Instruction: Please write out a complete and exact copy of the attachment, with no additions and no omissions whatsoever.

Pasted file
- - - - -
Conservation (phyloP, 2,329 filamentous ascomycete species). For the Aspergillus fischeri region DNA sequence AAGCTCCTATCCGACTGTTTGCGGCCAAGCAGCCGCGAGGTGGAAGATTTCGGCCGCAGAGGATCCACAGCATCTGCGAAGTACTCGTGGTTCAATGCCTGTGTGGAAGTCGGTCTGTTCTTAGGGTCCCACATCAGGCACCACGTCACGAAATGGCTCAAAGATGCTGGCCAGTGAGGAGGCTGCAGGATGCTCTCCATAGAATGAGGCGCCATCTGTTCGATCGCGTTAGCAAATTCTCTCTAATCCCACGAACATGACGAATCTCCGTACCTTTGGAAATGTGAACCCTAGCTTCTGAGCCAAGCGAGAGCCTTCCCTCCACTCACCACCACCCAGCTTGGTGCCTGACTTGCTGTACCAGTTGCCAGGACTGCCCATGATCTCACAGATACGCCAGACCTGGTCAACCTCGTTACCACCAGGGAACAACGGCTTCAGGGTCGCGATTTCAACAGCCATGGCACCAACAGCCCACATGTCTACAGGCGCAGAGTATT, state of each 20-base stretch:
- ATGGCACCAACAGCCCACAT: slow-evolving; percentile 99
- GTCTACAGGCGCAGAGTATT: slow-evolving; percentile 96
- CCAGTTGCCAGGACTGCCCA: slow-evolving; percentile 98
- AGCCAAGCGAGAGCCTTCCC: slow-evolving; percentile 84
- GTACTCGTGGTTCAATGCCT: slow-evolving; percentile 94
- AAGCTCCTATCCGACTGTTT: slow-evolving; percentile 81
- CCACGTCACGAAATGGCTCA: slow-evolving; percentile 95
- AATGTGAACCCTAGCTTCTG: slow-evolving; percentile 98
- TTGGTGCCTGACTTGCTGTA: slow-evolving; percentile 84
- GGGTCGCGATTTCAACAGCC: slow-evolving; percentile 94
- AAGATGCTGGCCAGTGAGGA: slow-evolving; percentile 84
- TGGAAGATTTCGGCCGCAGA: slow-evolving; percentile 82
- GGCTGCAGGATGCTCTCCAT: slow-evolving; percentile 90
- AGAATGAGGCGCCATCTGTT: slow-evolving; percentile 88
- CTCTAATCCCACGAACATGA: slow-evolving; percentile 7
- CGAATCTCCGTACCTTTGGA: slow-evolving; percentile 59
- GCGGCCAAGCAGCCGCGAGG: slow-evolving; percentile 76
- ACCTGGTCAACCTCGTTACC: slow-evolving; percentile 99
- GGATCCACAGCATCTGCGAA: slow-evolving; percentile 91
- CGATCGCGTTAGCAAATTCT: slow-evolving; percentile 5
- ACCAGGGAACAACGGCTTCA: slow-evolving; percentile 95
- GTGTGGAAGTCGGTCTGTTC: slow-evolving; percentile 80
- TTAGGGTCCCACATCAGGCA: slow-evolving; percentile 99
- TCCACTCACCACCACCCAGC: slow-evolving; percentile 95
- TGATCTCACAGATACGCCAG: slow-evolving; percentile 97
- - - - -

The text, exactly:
Conservation (phyloP, 2,329 filamentous ascomycete species). For the Aspergillus fischeri region DNA sequence AAGCTCCTATCCGACTGTTTGCGGCCAAGCAGCCGCGAGGTGGAAGATTTCGGCCGCAGAGGATCCACAGCATCTGCGAAGTACTCGTGGTTCAATGCCTGTGTGGAAGTCGGTCTGTTCTTAGGGTCCCACATCAGGCACCACGTCACGAAATGGCTCAAAGATGCTGGCCAGTGAGGAGGCTGCAGGATGCTCTCCATAGAATGAGGCGCCATCTGTTCGATCGCGTTAGCAAATTCTCTCTAATCCCACGAACATGACGAATCTCCGTACCTTTGGAAATGTGAACCCTAGCTTCTGAGCCAAGCGAGAGCCTTCCCTCCACTCACCACCACCCAGCTTGGTGCCTGACTTGCTGTACCAGTTGCCAGGACTGCCCATGATCTCACAGATACGCCAGACCTGGTCAACCTCGTTACCACCAGGGAACAACGGCTTCAGGGTCGCGATTTCAACAGCCATGGCACCAACAGCCCACATGTCTACAGGCGCAGAGTATT, state of each 20-base stretch:
- ATGGCACCAACAGCCCACAT: slow-evolving; percentile 99
- GTCTACAGGCGCAGAGTATT: slow-evolving; percentile 96
- CCAGTTGCCAGGACTGCCCA: slow-evolving; percentile 98
- AGCCAAGCGAGAGCCTTCCC: slow-evolving; percentile 84
- GTACTCGTGGTTCAATGCCT: slow-evolving; percentile 94
- AAGCTCCTATCCGACTGTTT: slow-evolving; percentile 81
- CCACGTCACGAAATGGCTCA: slow-evolving; percentile 95
- AATGTGAACCCTAGCTTCTG: slow-evolving; percentile 98
- TTGGTGCCTGACTTGCTGTA: slow-evolving; percentile 84
- GGGTCGCGATTTCAACAGCC: slow-evolving; percentile 94
- AAGATGCTGGCCAGTGAGGA: slow-evolving; percentile 84
- TGGAAGATTTCGGCCGCAGA: slow-evolving; percentile 82
- GGCTGCAGGATGCTCTCCAT: slow-evolving; percentile 90
- AGAATGAGGCGCCATCTGTT: slow-evolving; percentile 88
- CTCTAATCCCACGAACATGA: slow-evolving; percentile 7
- CGAATCTCCGTACCTTTGGA: slow-evolving; percentile 59
- GCGGCCAAGCAGCCGCGAGG: slow-evolving; percentile 76
- ACCTGGTCAACCTCGTTACC: slow-evolving; percentile 99
- GGATCCACAGCATCTGCGAA: slow-evolving; percentile 91
- CGATCGCGTTAGCAAATTCT: slow-evolving; percentile 5
- ACCAGGGAACAACGGCTTCA: slow-evolving; percentile 95
- GTGTGGAAGTCGGTCTGTTC: slow-evolving; percentile 80
- TTAGGGTCCCACATCAGGCA: slow-evolving; percentile 99
- TCCACTCACCACCACCCAGC: slow-evolving; percentile 95
- TGATCTCACAGATACGCCAG: slow-evolving; percentile 97